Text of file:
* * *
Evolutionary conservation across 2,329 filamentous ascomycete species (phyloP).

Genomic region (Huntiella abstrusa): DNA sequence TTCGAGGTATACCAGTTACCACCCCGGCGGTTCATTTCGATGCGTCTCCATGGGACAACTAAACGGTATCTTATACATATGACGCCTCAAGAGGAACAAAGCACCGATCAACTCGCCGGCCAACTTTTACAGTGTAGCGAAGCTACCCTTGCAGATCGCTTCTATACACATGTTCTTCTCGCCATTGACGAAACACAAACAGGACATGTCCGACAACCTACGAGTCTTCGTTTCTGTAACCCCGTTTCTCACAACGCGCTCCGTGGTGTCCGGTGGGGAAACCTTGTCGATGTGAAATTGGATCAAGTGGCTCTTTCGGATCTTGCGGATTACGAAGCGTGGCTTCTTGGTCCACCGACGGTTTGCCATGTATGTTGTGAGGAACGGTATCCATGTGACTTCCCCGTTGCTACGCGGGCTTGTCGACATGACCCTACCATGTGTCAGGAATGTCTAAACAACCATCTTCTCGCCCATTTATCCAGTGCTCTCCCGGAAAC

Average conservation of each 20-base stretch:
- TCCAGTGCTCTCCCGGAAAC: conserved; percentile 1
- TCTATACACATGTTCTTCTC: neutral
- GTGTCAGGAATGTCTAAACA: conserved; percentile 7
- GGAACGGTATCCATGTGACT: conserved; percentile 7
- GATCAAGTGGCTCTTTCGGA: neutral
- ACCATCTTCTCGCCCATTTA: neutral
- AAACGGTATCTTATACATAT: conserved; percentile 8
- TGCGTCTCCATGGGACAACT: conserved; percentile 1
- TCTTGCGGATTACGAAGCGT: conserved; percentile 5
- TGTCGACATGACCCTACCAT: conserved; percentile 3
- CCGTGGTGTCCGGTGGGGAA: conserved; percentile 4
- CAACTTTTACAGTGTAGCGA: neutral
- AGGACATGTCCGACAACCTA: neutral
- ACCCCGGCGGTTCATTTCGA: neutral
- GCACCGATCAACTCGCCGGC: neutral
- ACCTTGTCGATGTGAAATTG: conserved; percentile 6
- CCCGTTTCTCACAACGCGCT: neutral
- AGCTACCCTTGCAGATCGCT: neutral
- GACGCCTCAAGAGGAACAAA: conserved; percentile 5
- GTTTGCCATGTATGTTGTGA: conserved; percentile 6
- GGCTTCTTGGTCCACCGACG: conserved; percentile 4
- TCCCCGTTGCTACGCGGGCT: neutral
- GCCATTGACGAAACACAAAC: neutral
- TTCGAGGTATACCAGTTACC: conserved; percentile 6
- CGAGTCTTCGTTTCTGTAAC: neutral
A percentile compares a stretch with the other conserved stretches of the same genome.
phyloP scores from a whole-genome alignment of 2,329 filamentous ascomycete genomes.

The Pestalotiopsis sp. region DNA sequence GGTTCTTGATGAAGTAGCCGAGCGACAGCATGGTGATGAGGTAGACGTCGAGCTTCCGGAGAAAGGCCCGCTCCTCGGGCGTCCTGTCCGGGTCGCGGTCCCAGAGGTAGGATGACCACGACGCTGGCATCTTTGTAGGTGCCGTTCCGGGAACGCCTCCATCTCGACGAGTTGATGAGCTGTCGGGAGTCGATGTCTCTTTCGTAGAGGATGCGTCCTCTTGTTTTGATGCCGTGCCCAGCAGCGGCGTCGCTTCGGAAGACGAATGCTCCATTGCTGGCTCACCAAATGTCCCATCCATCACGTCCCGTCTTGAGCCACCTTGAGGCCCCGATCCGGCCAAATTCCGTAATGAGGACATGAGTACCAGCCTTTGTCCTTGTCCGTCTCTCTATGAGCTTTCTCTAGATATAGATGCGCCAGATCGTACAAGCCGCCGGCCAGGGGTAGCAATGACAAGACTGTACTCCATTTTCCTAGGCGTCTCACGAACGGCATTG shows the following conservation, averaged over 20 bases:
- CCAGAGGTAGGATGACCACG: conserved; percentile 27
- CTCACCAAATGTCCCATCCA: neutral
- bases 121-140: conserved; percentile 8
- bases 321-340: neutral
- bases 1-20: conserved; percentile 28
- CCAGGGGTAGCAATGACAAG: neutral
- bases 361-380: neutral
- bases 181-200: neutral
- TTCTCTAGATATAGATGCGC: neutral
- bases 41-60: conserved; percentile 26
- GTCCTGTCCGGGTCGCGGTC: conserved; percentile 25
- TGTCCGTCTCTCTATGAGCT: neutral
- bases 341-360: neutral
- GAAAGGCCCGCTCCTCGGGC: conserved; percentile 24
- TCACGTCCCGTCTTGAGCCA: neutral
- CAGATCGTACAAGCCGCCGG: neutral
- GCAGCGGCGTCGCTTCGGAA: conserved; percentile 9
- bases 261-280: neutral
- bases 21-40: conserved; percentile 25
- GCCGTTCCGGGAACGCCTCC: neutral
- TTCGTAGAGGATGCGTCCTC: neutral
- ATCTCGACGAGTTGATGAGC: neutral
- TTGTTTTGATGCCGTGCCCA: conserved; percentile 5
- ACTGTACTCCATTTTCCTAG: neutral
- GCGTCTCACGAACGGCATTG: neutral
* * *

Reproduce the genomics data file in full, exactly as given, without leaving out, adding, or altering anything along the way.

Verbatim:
Evolutionary conservation across 2,329 filamentous ascomycete species (phyloP).

Genomic region (Huntiella abstrusa): DNA sequence TTCGAGGTATACCAGTTACCACCCCGGCGGTTCATTTCGATGCGTCTCCATGGGACAACTAAACGGTATCTTATACATATGACGCCTCAAGAGGAACAAAGCACCGATCAACTCGCCGGCCAACTTTTACAGTGTAGCGAAGCTACCCTTGCAGATCGCTTCTATACACATGTTCTTCTCGCCATTGACGAAACACAAACAGGACATGTCCGACAACCTACGAGTCTTCGTTTCTGTAACCCCGTTTCTCACAACGCGCTCCGTGGTGTCCGGTGGGGAAACCTTGTCGATGTGAAATTGGATCAAGTGGCTCTTTCGGATCTTGCGGATTACGAAGCGTGGCTTCTTGGTCCACCGACGGTTTGCCATGTATGTTGTGAGGAACGGTATCCATGTGACTTCCCCGTTGCTACGCGGGCTTGTCGACATGACCCTACCATGTGTCAGGAATGTCTAAACAACCATCTTCTCGCCCATTTATCCAGTGCTCTCCCGGAAAC

Average conservation of each 20-base stretch:
- TCCAGTGCTCTCCCGGAAAC: conserved; percentile 1
- TCTATACACATGTTCTTCTC: neutral
- GTGTCAGGAATGTCTAAACA: conserved; percentile 7
- GGAACGGTATCCATGTGACT: conserved; percentile 7
- GATCAAGTGGCTCTTTCGGA: neutral
- ACCATCTTCTCGCCCATTTA: neutral
- AAACGGTATCTTATACATAT: conserved; percentile 8
- TGCGTCTCCATGGGACAACT: conserved; percentile 1
- TCTTGCGGATTACGAAGCGT: conserved; percentile 5
- TGTCGACATGACCCTACCAT: conserved; percentile 3
- CCGTGGTGTCCGGTGGGGAA: conserved; percentile 4
- CAACTTTTACAGTGTAGCGA: neutral
- AGGACATGTCCGACAACCTA: neutral
- ACCCCGGCGGTTCATTTCGA: neutral
- GCACCGATCAACTCGCCGGC: neutral
- ACCTTGTCGATGTGAAATTG: conserved; percentile 6
- CCCGTTTCTCACAACGCGCT: neutral
- AGCTACCCTTGCAGATCGCT: neutral
- GACGCCTCAAGAGGAACAAA: conserved; percentile 5
- GTTTGCCATGTATGTTGTGA: conserved; percentile 6
- GGCTTCTTGGTCCACCGACG: conserved; percentile 4
- TCCCCGTTGCTACGCGGGCT: neutral
- GCCATTGACGAAACACAAAC: neutral
- TTCGAGGTATACCAGTTACC: conserved; percentile 6
- CGAGTCTTCGTTTCTGTAAC: neutral
A percentile compares a stretch with the other conserved stretches of the same genome.
phyloP scores from a whole-genome alignment of 2,329 filamentous ascomycete genomes.

The Pestalotiopsis sp. region DNA sequence GGTTCTTGATGAAGTAGCCGAGCGACAGCATGGTGATGAGGTAGACGTCGAGCTTCCGGAGAAAGGCCCGCTCCTCGGGCGTCCTGTCCGGGTCGCGGTCCCAGAGGTAGGATGACCACGACGCTGGCATCTTTGTAGGTGCCGTTCCGGGAACGCCTCCATCTCGACGAGTTGATGAGCTGTCGGGAGTCGATGTCTCTTTCGTAGAGGATGCGTCCTCTTGTTTTGATGCCGTGCCCAGCAGCGGCGTCGCTTCGGAAGACGAATGCTCCATTGCTGGCTCACCAAATGTCCCATCCATCACGTCCCGTCTTGAGCCACCTTGAGGCCCCGATCCGGCCAAATTCCGTAATGAGGACATGAGTACCAGCCTTTGTCCTTGTCCGTCTCTCTATGAGCTTTCTCTAGATATAGATGCGCCAGATCGTACAAGCCGCCGGCCAGGGGTAGCAATGACAAGACTGTACTCCATTTTCCTAGGCGTCTCACGAACGGCATTG shows the following conservation, averaged over 20 bases:
- CCAGAGGTAGGATGACCACG: conserved; percentile 27
- CTCACCAAATGTCCCATCCA: neutral
- bases 121-140: conserved; percentile 8
- bases 321-340: neutral
- bases 1-20: conserved; percentile 28
- CCAGGGGTAGCAATGACAAG: neutral
- bases 361-380: neutral
- bases 181-200: neutral
- TTCTCTAGATATAGATGCGC: neutral
- bases 41-60: conserved; percentile 26
- GTCCTGTCCGGGTCGCGGTC: conserved; percentile 25
- TGTCCGTCTCTCTATGAGCT: neutral
- bases 341-360: neutral
- GAAAGGCCCGCTCCTCGGGC: conserved; percentile 24
- TCACGTCCCGTCTTGAGCCA: neutral
- CAGATCGTACAAGCCGCCGG: neutral
- GCAGCGGCGTCGCTTCGGAA: conserved; percentile 9
- bases 261-280: neutral
- bases 21-40: conserved; percentile 25
- GCCGTTCCGGGAACGCCTCC: neutral
- TTCGTAGAGGATGCGTCCTC: neutral
- ATCTCGACGAGTTGATGAGC: neutral
- TTGTTTTGATGCCGTGCCCA: conserved; percentile 5
- ACTGTACTCCATTTTCCTAG: neutral
- GCGTCTCACGAACGGCATTG: neutral